Winston Churchill once said that “of all the small nations of this earth, perhaps only the ancient Greeks surpass the Scots in their contribution to mankind”. And he’s right.
The Greeks gave us democracy, geometry and the Olympics, so it’s pretty hard to discredit them from that, but what the Scots gave us – outside of the only current leader of a political party speaking any sense and an inspirational desire to work together as part of the European Union – among many other things is some of the most beautiful poetry in the history of literature through the likes of Robert Burns, the telephone and, of course, Scotch whisky.
Seeing as we’re spouting off citations, another one from James Joyce springs to mind: “The light music of whisky falling into a glass – an agreeable interlude.” And there’s no place on the planet this music sounds sweeter than in Scotland herself, which is why we packed our bag, hopped a flight to Heathrow and set our sights on the medieval capital of Edinburgh.
And it was during this little jaunt up to bonnie ol’ Scotland that we had the rare and exciting opportunity to have a gander at how the country’s chief – and might we add, greatest – export is made. The good folk at Haig Club, one of Scotland’s oldest and grandest producers of single grain, single malt whisky, invited us for a glimpse behind the curtain in the centuries-old process of making the good stuff – and indulge in a couple of tassies along the way.
First up on our whisky walkabout was the vast, sprawling Blackgrange site – where ten miles of roadways connect sealed warehouses containing millions of gallons of maturing spirits. These casks of liquid are just waiting for the year they can be retrieved, removed and bottled for the thirsty masses. Roughly four million casks are stored there, which equates to approximately one fifth of the maturing scotch in the world.
Just beyond this gargantuan site is one of the world’s most advanced cooperages where, each year, thousands of casks are repaired, rejuvenated and re-shaped by hand. As the barrels are spun across the ground, checked for quality and repaired when needed, a glorious woody alcohol aroma fills the nostrils and the sunlight filters through the towering pyramids of barrels.
Moving on from the cooperage comes the Cameronbridge distillery itself – this huge factory is strictly off limits to the public, partly due to the sensitive and secretive recipes that the master blenders come up with – so containing our inner whisky geek while we donned our protective gear was difficult, to say the least. Sitting at the centre of the facility are the towering Coffey stills, which pump out thousands of litres of pure spirit every day. This raw spirit is then shipped off back to the Blackgrange, for maturation, years later they’re uncasked and bottled and the glorious boozy cycle continues.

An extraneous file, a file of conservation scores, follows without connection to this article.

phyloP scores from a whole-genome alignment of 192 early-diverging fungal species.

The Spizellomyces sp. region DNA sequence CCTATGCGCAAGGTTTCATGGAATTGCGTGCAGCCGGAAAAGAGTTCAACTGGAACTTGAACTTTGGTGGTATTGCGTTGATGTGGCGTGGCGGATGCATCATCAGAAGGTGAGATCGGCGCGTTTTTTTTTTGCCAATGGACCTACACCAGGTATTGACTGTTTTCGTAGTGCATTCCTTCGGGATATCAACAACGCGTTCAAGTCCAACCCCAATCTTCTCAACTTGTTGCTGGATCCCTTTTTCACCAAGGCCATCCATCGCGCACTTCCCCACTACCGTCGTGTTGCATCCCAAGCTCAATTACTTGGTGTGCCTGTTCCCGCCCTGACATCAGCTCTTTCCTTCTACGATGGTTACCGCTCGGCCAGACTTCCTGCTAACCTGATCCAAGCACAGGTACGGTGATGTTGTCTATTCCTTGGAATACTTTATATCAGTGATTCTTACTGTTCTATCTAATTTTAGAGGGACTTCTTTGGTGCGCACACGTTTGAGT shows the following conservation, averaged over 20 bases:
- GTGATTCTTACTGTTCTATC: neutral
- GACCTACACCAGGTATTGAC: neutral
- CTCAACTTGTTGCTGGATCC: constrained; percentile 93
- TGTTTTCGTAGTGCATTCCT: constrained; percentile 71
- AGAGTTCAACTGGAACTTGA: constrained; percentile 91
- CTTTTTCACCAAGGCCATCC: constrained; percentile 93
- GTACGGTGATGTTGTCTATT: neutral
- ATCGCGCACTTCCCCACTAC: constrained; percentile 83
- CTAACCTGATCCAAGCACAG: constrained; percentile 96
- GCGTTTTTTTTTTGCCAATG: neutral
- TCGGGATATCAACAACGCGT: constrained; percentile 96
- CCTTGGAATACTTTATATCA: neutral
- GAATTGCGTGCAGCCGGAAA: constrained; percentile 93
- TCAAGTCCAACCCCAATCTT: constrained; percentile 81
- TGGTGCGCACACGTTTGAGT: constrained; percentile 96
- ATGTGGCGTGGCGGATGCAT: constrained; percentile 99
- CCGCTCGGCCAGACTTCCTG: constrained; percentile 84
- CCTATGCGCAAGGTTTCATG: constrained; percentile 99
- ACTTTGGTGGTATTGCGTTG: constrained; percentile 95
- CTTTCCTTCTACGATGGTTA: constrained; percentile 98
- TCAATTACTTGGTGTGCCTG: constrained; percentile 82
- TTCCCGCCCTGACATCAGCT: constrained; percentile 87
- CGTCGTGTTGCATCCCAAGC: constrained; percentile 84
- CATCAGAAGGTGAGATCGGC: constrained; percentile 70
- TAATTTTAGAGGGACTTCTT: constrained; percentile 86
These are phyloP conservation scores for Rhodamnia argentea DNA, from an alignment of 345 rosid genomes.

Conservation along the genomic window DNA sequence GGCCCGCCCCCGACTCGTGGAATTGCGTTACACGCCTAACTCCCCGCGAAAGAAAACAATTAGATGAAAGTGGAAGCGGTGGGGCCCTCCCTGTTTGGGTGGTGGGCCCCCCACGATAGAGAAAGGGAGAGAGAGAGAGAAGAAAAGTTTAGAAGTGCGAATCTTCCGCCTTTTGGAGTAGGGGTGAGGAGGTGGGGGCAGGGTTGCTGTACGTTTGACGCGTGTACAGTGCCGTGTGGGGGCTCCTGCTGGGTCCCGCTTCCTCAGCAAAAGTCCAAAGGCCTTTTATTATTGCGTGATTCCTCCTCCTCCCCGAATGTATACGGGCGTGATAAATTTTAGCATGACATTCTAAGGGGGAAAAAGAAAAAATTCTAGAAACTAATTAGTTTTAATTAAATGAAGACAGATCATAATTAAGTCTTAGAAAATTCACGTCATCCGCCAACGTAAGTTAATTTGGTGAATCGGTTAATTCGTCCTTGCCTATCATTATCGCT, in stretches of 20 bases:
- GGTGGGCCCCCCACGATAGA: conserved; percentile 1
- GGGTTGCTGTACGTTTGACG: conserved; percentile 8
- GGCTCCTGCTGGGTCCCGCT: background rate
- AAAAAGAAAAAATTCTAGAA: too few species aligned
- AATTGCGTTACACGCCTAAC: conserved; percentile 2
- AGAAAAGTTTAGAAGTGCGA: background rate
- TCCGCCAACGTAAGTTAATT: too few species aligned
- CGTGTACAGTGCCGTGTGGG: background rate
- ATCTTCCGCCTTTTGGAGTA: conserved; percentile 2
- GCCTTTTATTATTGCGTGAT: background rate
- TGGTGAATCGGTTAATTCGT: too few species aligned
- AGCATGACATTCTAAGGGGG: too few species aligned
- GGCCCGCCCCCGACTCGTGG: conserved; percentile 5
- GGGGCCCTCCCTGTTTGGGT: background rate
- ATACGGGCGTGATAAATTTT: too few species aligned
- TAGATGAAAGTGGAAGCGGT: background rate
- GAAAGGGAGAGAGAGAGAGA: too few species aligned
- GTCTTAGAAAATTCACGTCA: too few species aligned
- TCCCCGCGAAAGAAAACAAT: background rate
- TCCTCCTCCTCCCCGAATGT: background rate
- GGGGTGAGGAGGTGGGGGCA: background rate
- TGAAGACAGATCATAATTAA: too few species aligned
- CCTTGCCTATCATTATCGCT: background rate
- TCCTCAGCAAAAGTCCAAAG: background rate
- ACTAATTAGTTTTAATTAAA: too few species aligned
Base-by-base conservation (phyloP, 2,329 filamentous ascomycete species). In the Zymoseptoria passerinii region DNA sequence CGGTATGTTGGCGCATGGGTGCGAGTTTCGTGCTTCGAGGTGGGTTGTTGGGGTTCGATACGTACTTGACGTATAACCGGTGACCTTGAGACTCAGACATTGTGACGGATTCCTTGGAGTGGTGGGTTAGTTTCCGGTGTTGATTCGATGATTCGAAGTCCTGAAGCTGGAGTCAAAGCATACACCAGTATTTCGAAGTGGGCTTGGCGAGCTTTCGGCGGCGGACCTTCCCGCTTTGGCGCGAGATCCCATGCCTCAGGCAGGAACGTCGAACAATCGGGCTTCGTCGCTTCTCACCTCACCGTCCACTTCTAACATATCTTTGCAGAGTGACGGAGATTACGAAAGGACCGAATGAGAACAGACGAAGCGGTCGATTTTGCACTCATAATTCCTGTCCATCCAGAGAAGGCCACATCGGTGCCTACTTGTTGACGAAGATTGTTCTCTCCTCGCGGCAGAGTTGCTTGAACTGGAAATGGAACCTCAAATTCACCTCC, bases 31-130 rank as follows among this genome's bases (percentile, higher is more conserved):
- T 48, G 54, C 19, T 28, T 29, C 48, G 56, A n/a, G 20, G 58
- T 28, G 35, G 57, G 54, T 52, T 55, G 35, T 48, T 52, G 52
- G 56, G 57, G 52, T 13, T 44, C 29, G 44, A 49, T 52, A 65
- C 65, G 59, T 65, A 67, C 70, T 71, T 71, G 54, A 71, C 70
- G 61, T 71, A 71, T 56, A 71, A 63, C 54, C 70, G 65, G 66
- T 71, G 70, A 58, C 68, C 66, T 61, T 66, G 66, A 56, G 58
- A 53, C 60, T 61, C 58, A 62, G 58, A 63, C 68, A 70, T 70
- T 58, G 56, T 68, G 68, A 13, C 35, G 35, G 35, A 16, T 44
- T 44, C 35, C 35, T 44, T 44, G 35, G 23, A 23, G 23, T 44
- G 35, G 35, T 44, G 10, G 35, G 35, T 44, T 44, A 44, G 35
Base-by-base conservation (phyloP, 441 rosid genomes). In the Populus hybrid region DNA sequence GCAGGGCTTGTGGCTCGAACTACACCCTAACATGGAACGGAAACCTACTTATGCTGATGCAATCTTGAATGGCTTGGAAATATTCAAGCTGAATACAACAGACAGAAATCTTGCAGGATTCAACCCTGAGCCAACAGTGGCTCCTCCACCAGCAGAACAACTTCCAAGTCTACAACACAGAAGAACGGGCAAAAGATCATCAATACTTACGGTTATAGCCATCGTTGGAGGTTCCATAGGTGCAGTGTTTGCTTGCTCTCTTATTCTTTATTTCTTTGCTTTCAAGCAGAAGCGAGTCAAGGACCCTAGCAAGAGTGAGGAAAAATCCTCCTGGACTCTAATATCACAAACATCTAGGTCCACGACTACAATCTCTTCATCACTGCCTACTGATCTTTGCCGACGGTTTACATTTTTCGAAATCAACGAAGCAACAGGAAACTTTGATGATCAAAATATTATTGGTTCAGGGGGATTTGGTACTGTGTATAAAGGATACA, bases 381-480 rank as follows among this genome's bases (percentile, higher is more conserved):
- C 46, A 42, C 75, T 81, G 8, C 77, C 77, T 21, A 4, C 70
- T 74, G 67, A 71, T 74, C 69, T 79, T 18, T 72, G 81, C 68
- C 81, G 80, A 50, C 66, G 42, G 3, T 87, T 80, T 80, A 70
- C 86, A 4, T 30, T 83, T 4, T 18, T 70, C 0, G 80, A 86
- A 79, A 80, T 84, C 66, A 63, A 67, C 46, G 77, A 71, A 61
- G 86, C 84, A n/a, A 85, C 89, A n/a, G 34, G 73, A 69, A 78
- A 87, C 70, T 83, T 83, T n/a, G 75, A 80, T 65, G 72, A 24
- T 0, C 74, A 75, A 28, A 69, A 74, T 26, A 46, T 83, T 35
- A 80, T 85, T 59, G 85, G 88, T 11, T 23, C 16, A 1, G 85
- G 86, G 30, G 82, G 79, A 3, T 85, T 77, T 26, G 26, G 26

Whisky has become an ambassador for the country, and if you’ve ever raised a glass of the golden treat, we’re certain you’ll appreciate the hard work that goes into it. All over Scotland there are museums, tours, tastings and even trails devoted to teaching its legacy, and even if you’re not planning your trip around Scotch, it’s certainly worth checking out what’s going on while you’re there.
Any trip to Scotland obviously demands a visit to the glowing capital of culture that is Edinburgh. This superb city should be an unmissable addition to anyone’s itinerary. Take in a show at the Edinburgh Festival Theatre or peruse the ‘Pink Triangle’ and drop into one of the city’s fantastic gay bars – The Street or CC Blooms are both ideal for a quick dram of whisky before venturing out and exploring the city proper.
But for folks who don’t enjoy a city break and for those who decided to venture up to Scotland for the stunning scenery, fresh clean air and iconic sweeping roads through the mountains, then a little jaunt up towards Tweedbank should certainly been on the cards. Here, away from the hustle and the bustle of city, life moves at a different pace. Climb a little hill and call it a mountain, snap some photos next to the huge Leaderfoot Viaduct, or simply find a cozy pub and a handsome pub dog.
We need to take a minute to talk about Haig, though. There’s a common misconception that Scotch is reserved purely for stuffy old geezers in wingback leather chairs while reading a copy of the Financial Times, or something along those lines. But that couldn’t be further from the truth. What Haig are trying to do with Scotch is reinvent it for a younger generation – with the help of David Beckham, no less – and they’re doing a damn fine job of it with their different expressions. Whether you’re enjoying a Haig Club single grain over ice, or adding a splash of coke or ginger to the new Haig Club Clubman – with sweet coconut and vanilla toffee from the nose between layers of mild oak spices and a touch of citrus, honey and vanilla sweetness – Scotch is a drink that can be enjoyed by all; there’s no right or wrong way to enjoy it and, like all great things in life, it’s about experimentation and getting creative to find the right way to drink it for you.
So while we can’t all hop on a flight to Scotland for the pure purpose of enjoying whisky at the cradle of its creation, we can take a moment this Christmas break and into the New Year to sit back, relax, say goodbye to the woes of the last 12 months and toast to a more optimistic future with future with a Haig whisky the way you want to enjoy it.
Haig Club single grain Scotch is available nationwide from £39.95, with Haig Club Clubman available from £15, haigclub.com, @haigclub.
Words: Ryan Butcher and Josh Withey